Georgetown University graduate student government leadership voted to form an advocacy committee focused on collaborative diversity and inclusion efforts for students, as part of a broader racial justice campaign launched by the organization.
Under the Executive Committee for Diversity and Inclusion, executive board members and senators of the Georgetown University Graduate Student Government will coordinate diversity and inclusion initiatives among graduate programs, as well as work with university officials on related proposals.
The move comes as a part of GradGov’s racial justice and inclusivity campaign, which was spurred by the recent verdict announcement in the Derek Chauvin trial, a former Minneapolis police officer who was convicted for the killing of an unarmed Black man, George Floyd.
The committee will allow members of GradGov to more deeply examine issues of inclusivity that affect students, according to Jonah Klempner (LAW ’22), president of GradGov.
“The truth is that one of the major problems at Georgetown in terms of diversity and inclusion is that they look at diversity and inclusion numbers from the top and their efforts from the top,” Klempner said in a phone interview with The Hoya. “Diversity and inclusion is really all about the room that you’re in. There need to be changes in each room, and some people are doing that better than others.”
The new committee will consist of 15 members selected from either the GradGov executive board or the GradGov senate. The structuring of the committee will make it easier to coordinate diversity and inclusion efforts across the 115 graduate programs under the domain of GradGov, according to Klempner.
“I think coordinating those efforts and trying to centralize them by saying, ‘Here’s what other programs have already instituted, and here’s a roadmap’ is going to be really helpful to bringing that change to each program, especially with programs that are further behind,” Klempner said.
In addition to the creation of the Executive Committee for Diversity and Inclusion, GradGov also proposed a list of action items for the university, including increasing diversity in faculty hiring and establishing a graduate-specific Office of Diversity and Inclusion.
The push for diversity and inclusion initiatives comes after recent incidents in Georgetown graduate programs, including a Georgetown Law Center professor who was fired after a video of the professor voicing racist views toward Black students went viral.
Increasing diversity in faculty and staff is an urgent priority for universities, considering many institutions of higher education have only been desegregated for 60 or 70 years, according to Tamara Springer (GRD ’21), the outgoing director of advocacy at GradGov.
“Our professors mostly stem from very similar backgrounds and walks of life,” Springer said in a phone interview with The Hoya. “Obviously the school has voiced that they want to improve diversity. One of the first ways to do that is hiring more diverse faculty and staff.”
Georgetown has already begun identifying ways to address the concerns of graduate students regarding diversity and inclusion, according to a university spokesperson.
“Our schools, departments and units across our campus have launched new work in the past year related to curriculum, pedagogy and course design, recruitment of faculty of color, mentorship, and fellowships for students from disadvantaged backgrounds,” the spokesperson wrote in an email to The Hoya.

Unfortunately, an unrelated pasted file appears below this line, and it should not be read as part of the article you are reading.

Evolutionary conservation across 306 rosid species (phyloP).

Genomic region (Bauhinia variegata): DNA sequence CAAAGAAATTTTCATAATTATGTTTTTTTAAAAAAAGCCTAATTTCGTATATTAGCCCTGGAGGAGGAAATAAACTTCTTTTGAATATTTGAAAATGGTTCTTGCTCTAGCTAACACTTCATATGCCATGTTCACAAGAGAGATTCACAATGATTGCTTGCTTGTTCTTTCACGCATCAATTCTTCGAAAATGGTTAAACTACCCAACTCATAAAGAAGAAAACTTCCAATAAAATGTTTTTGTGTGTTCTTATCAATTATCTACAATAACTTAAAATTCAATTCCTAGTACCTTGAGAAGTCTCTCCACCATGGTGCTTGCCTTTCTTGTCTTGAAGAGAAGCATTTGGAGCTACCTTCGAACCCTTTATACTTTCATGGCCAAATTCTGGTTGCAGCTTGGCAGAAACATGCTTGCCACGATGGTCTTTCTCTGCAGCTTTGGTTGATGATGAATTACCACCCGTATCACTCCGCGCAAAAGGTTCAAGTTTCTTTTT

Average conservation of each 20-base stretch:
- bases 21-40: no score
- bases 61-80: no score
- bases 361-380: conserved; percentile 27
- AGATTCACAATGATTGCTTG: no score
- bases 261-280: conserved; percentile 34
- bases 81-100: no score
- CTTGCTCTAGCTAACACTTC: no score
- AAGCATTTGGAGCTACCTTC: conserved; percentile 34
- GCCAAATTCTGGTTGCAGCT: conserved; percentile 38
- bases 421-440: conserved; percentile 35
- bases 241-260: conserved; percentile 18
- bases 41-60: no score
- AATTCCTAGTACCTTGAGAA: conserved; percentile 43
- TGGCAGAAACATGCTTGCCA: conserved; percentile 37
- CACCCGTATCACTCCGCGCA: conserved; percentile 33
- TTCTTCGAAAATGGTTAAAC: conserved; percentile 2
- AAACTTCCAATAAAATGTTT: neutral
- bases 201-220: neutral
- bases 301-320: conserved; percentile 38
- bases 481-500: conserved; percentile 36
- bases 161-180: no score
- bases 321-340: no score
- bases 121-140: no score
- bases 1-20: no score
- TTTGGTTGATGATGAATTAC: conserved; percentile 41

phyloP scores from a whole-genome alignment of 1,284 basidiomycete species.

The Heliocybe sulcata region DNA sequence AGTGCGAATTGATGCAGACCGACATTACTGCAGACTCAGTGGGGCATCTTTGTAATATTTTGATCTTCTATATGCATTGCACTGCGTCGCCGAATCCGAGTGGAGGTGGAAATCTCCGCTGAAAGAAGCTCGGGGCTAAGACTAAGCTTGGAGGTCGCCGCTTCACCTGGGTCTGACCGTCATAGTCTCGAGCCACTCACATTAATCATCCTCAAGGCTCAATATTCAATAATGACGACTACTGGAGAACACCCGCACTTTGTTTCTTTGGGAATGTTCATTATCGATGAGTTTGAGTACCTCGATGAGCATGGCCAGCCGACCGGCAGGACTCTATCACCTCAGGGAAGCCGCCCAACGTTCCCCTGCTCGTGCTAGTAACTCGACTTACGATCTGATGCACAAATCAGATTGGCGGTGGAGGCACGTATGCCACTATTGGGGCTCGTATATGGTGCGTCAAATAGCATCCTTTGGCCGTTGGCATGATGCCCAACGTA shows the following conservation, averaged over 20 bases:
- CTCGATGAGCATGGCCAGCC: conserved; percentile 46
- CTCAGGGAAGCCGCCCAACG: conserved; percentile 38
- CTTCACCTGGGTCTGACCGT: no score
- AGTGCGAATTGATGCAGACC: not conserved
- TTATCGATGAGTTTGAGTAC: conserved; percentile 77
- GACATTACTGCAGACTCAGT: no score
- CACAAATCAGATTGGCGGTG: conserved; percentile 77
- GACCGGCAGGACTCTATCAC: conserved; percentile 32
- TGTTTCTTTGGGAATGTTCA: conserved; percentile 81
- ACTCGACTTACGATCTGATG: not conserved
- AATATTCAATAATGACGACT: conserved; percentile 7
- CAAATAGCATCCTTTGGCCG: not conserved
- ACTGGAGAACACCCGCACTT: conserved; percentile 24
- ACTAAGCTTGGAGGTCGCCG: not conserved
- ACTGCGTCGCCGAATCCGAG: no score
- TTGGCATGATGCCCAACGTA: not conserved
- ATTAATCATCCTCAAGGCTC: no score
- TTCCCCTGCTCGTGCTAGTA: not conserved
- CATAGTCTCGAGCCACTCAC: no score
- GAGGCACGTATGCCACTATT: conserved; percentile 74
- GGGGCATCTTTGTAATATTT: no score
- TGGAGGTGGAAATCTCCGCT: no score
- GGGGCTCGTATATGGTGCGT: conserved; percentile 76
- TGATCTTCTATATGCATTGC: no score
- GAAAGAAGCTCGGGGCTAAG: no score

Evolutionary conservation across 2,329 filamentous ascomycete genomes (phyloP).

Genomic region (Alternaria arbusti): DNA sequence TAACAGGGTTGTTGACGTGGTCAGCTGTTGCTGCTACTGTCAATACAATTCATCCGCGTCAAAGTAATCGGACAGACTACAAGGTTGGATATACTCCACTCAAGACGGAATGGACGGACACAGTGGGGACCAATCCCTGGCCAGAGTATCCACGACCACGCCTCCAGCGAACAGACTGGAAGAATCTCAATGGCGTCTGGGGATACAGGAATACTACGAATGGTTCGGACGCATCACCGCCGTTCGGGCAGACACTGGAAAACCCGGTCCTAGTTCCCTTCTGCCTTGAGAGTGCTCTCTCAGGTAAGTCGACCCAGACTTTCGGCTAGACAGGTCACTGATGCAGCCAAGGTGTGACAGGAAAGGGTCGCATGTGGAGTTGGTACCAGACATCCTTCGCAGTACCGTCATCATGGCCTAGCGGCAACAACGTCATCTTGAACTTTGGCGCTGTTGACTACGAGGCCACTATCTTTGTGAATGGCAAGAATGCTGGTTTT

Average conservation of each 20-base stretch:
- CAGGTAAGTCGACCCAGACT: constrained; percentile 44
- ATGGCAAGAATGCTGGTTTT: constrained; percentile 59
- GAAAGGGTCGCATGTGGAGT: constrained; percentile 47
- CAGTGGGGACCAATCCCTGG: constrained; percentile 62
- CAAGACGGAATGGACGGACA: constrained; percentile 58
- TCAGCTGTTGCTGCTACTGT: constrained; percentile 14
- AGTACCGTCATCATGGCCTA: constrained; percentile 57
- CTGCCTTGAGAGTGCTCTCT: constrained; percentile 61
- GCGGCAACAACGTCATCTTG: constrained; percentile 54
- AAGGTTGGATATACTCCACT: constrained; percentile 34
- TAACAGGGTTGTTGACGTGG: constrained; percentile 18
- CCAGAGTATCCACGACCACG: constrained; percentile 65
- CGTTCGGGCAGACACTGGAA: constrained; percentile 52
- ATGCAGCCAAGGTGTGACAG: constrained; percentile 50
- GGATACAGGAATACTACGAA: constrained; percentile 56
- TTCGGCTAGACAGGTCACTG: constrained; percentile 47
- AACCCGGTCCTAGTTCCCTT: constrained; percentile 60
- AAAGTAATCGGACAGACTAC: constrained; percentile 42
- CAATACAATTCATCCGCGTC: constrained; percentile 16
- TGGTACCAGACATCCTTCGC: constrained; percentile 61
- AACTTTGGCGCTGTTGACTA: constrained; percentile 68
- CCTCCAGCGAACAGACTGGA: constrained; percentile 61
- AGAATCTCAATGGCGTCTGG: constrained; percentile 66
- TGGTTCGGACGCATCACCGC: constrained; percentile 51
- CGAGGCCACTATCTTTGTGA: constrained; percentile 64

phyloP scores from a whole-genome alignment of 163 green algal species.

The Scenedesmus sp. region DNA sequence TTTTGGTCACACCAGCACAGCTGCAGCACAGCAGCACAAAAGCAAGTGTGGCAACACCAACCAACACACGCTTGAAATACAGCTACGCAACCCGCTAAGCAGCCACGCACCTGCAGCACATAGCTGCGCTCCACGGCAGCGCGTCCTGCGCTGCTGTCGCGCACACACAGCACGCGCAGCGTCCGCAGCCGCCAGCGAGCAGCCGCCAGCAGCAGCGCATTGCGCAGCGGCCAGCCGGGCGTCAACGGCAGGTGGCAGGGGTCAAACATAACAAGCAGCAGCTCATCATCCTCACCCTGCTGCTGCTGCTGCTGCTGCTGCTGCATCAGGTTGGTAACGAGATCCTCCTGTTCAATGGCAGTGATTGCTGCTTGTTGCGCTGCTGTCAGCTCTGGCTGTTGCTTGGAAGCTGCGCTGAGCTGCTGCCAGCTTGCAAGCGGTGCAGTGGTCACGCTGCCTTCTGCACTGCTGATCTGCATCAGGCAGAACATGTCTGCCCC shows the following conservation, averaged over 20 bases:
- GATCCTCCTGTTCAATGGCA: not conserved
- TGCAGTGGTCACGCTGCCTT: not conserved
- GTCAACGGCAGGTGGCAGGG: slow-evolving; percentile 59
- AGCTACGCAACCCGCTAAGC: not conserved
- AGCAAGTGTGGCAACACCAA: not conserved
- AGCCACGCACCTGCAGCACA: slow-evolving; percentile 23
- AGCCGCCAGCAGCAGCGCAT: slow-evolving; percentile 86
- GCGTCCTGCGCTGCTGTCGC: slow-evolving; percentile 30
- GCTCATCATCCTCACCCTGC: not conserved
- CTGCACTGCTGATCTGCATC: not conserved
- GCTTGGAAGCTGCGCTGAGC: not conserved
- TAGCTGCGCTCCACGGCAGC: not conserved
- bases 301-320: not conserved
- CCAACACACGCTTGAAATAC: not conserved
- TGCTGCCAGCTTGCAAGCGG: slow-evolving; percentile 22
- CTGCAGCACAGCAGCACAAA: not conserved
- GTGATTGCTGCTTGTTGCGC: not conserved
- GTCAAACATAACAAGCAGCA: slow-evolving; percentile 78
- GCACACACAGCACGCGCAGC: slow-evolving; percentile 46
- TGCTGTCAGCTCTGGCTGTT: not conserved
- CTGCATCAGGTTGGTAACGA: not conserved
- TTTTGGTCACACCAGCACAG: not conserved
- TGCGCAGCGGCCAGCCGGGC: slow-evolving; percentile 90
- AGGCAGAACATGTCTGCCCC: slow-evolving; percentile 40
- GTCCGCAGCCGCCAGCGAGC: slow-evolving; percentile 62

In addition to facilitating diverse hiring practices, the university agreed to hire an Assistant Director of Diversity, Equity, and Inclusion for graduate programs, according to a university spokesperson. Currently, Georgetown does not have a specific position dedicated to Diversity, Equity, and Inclusion initiatives for either undergraduate or graduate students.
The position will serve within a graduate-specific Office of Diversity and Inclusion, which will be implemented over the summer, according to Klempner.
The move to broaden inclusivity and diversity initiatives comes after Georgetown released the results of its first graduate cultural climate survey April 16, which highlighted that students felt racial justice should be a part of the curriculum across the university’s programs, according to Klempner.
Georgetown is currently reviewing and responding to the results of the diversity survey and will collaborate with GradGov in the future on diversity initiatives to strengthen inclusion and belonging on Georgetown’s campus, according to a university spokesperson.
It is important the university fosters a community where students of all identities and backgrounds can feel at home, according to Taelor Logan (GRD ’22), current director of advocacy at GradGov.
“I come from a community where a lot of people in the Black community don’t go to schools like this because we feel like it’s not for us,” Logan said in a phone interview with The Hoya. “And we want to change that. I want people to see that you have just as much capability and right to be in these schools as anybody else, and that starts with the schools providing an atmosphere where people can see that.”
Though it seems near impossible for these changes to happen overnight, GradGov’s persistent advocacy efforts in favor of diversity and inclusion at the university represent the path to achieving the goal of increased equity, according to Klempner.
“It’s not something where you’re going to wake up and see a change; it’s something that is slowly happening,” Klempner said. “I do believe that the process is underway. It’s just about keeping the pressure on and reminding them every once and a while because GradGov does not have the power to hire faculty, but they do take our advice.”